Dr. Vladimir Sinkov: The next big developments in spine technology to watch

Laura Dyrda -   Print  |

Vladimir Sinkov, MD, of Las Vegas-based Nevada Orthopedic & Spine Center, discusses the big trends and opportunities in spine technology today.

Question: What emerging technology or technique will have the biggest impact on the spine field five years from now?

Dr. Vladimir Sinkov: Minimally invasive techniques, navigation and robotic-assisted spine surgery will continue to evolve and improve over the next several years with expanding indications, shorter learning curve and improved patient safety and operative efficiency. As the need for spine surgery remains high and will likely increase with aging population, minimally invasive procedures will provide safer care with less complications and quicker recovery. Navigation and robotic technology will make it easier for more spine surgeons to adapt to minimally invasive techniques.

Q: What do you think will fade or disappear from the spine field over the next few years?

VS: I cannot confidently say that any treatment or technique currently employed in spine surgery would actually disappear over the next few years. As minimally invasive surgery becomes more prevalent, open lumbar fusion techniques, especially for simple degenerative one-to-two level cases, will be used less often as more and more surgeons will see the significant patient benefits of less blood loss, shorter hospital stay, less postoperative pain and less complications with MIS spine surgery. Given the difficulties in transitioning to new techniques in terms of time involved in training and the learning curve, it will probably take a decade before these open techniques fade away.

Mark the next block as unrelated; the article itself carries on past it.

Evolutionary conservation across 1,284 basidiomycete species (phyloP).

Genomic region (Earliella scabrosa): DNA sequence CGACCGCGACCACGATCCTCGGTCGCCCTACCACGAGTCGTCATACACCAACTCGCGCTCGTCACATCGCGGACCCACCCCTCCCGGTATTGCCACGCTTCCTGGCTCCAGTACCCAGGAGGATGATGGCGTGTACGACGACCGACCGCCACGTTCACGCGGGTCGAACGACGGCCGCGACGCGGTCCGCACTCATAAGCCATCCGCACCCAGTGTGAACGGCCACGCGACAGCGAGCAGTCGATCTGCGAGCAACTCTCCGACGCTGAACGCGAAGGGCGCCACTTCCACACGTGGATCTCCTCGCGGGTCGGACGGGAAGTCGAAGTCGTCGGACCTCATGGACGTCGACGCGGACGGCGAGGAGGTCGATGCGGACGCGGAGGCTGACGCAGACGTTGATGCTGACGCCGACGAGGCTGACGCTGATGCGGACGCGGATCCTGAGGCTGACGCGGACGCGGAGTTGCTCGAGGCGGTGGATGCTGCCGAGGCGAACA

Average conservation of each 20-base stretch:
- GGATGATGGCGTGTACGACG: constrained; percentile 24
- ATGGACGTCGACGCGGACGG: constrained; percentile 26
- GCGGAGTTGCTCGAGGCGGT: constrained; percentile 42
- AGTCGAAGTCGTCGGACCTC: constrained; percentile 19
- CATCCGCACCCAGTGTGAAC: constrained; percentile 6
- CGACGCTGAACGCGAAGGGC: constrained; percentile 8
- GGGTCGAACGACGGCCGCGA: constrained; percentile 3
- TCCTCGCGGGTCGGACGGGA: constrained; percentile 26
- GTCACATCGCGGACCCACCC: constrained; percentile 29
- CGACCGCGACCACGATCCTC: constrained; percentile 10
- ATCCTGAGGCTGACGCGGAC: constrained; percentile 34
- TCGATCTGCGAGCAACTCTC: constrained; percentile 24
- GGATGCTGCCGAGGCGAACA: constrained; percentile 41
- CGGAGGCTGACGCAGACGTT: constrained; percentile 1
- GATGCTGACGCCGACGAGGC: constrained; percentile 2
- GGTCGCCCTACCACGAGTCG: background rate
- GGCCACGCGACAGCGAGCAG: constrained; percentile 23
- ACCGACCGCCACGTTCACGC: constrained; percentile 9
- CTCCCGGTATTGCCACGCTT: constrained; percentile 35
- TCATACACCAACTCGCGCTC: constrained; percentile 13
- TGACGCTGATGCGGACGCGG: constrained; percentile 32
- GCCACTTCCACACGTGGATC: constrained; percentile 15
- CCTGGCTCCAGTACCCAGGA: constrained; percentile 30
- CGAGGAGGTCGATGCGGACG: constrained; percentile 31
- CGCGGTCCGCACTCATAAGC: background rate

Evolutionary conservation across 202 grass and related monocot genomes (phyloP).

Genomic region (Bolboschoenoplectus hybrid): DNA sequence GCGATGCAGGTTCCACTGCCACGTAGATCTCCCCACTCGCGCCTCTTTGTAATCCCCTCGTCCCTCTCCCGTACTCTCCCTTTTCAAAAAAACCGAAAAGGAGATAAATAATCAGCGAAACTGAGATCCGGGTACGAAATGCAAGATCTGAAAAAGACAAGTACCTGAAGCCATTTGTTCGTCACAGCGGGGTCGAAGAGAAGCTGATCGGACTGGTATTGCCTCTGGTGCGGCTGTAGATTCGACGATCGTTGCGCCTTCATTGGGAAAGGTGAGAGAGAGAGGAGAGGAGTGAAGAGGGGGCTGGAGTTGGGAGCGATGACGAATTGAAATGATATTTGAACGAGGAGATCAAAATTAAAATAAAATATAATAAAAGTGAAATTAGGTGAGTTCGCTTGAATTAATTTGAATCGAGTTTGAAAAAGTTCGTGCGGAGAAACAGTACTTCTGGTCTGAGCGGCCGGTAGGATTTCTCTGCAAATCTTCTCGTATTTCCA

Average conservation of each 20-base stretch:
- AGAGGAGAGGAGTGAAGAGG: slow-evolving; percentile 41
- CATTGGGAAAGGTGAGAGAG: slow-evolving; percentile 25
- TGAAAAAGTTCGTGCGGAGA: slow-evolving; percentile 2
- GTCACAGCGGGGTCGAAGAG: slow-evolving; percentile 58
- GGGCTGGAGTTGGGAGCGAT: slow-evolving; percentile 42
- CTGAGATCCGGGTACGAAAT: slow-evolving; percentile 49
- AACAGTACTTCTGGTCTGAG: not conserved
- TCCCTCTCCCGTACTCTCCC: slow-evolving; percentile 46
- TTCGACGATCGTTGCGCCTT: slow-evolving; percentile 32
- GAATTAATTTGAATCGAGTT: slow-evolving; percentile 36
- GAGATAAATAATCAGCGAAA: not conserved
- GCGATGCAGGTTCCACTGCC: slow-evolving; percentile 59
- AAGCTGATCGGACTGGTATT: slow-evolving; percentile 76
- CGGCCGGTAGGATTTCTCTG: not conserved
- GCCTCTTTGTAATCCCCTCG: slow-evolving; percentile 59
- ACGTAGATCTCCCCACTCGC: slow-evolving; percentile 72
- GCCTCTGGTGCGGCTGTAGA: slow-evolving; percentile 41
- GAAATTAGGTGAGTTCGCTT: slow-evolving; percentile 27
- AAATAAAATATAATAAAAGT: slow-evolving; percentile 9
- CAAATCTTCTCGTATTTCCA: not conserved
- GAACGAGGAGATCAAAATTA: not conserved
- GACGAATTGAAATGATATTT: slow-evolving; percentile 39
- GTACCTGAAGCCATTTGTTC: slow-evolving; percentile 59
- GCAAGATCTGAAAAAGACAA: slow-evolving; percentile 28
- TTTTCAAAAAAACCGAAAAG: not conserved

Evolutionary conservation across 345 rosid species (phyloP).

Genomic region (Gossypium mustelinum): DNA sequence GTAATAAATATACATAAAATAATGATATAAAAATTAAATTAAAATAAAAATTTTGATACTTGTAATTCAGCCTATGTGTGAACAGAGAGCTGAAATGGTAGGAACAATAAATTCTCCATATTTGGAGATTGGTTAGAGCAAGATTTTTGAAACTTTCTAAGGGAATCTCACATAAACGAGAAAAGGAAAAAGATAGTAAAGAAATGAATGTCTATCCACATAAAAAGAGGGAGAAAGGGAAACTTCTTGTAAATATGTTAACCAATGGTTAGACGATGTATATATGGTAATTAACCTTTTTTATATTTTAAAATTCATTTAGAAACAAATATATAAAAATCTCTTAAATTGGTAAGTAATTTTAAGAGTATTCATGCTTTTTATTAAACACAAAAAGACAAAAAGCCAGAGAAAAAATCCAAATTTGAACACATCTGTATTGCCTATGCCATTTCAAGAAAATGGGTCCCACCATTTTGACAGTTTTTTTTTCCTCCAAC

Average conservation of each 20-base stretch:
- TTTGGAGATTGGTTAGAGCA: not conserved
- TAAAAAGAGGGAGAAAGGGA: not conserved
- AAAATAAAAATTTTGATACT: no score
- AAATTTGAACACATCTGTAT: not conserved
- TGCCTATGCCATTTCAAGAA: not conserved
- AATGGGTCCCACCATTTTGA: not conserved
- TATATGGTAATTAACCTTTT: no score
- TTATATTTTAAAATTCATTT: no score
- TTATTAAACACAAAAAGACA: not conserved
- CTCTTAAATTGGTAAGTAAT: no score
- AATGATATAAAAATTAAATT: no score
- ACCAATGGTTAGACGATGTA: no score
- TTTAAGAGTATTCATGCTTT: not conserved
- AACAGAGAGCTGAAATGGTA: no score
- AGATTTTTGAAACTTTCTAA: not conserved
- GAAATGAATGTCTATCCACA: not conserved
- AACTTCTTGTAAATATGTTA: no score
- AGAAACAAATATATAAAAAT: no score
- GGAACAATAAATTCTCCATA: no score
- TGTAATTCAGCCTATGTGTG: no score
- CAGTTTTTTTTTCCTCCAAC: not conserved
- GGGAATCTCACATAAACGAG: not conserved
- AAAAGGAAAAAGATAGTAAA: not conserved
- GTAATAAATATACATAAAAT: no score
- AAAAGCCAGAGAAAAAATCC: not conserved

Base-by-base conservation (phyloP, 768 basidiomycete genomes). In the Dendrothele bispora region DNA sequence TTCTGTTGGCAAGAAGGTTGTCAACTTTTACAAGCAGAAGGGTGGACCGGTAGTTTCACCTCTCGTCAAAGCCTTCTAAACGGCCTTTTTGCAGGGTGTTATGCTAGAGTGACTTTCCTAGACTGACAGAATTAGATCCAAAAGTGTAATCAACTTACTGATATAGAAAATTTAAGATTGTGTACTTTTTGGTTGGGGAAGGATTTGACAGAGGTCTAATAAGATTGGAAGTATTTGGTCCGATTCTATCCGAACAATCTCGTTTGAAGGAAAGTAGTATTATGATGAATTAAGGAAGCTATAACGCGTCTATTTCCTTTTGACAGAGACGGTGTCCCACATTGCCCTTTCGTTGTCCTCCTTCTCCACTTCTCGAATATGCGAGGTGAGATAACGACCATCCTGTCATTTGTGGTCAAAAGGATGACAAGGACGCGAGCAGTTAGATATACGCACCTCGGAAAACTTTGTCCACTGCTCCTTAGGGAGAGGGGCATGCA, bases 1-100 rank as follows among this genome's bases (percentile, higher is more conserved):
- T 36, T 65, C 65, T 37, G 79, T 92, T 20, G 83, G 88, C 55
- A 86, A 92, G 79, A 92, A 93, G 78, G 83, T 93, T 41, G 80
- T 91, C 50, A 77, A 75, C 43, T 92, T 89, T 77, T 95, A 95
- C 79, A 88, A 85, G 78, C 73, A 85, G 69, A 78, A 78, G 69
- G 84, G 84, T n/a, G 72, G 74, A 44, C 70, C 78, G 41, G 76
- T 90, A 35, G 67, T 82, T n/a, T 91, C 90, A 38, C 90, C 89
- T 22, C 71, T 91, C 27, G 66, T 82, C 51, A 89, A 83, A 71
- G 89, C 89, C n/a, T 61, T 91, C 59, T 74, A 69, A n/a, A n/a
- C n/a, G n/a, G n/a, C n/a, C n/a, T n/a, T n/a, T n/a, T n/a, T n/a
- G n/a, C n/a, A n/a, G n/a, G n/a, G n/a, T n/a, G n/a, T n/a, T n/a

Q: Where do you see the biggest room for innovation in spine?

VS: Continued improvements in minimally invasive spine surgery and eventual adoption of endoscopic spine surgery for decompression and possibly fusion.

Q: What do you need to provide better care that does not currently exist?

VS: My biggest barriers to providing better care for my patients have nothing to do with clinical medicine. Government regulations and private insurers' rules are becoming more and more burdensome and consuming more and more of my time and resources (without providing any benefit to healthcare practitioners or patients) that would otherwise be directed to direct patient care. Declining reimbursement for performing the same services (not even counting the inflation) make it difficult to concentrate on quality care and drive most providers to increase their volume in order to sustain their practices.

The constant threat of frivolous medical liability litigation also distract from providing proper and more efficient care, forcing providers to "cover their bases" instead. If those burdens would be decreased or go away, I can definitely concentrate more on providing better care for my patients.

To participate in future Becker's Q&As, contact Laura Dyrda at ldyrda@beckershealthcare.com

For a deeper dive into the future of spine, attend the Becker's 17th Annual Future of Spine + Spine, Orthopedic & Pain Management-Driven ASC in Chicago, June 13-5, 2019. Click here to learn more and register.

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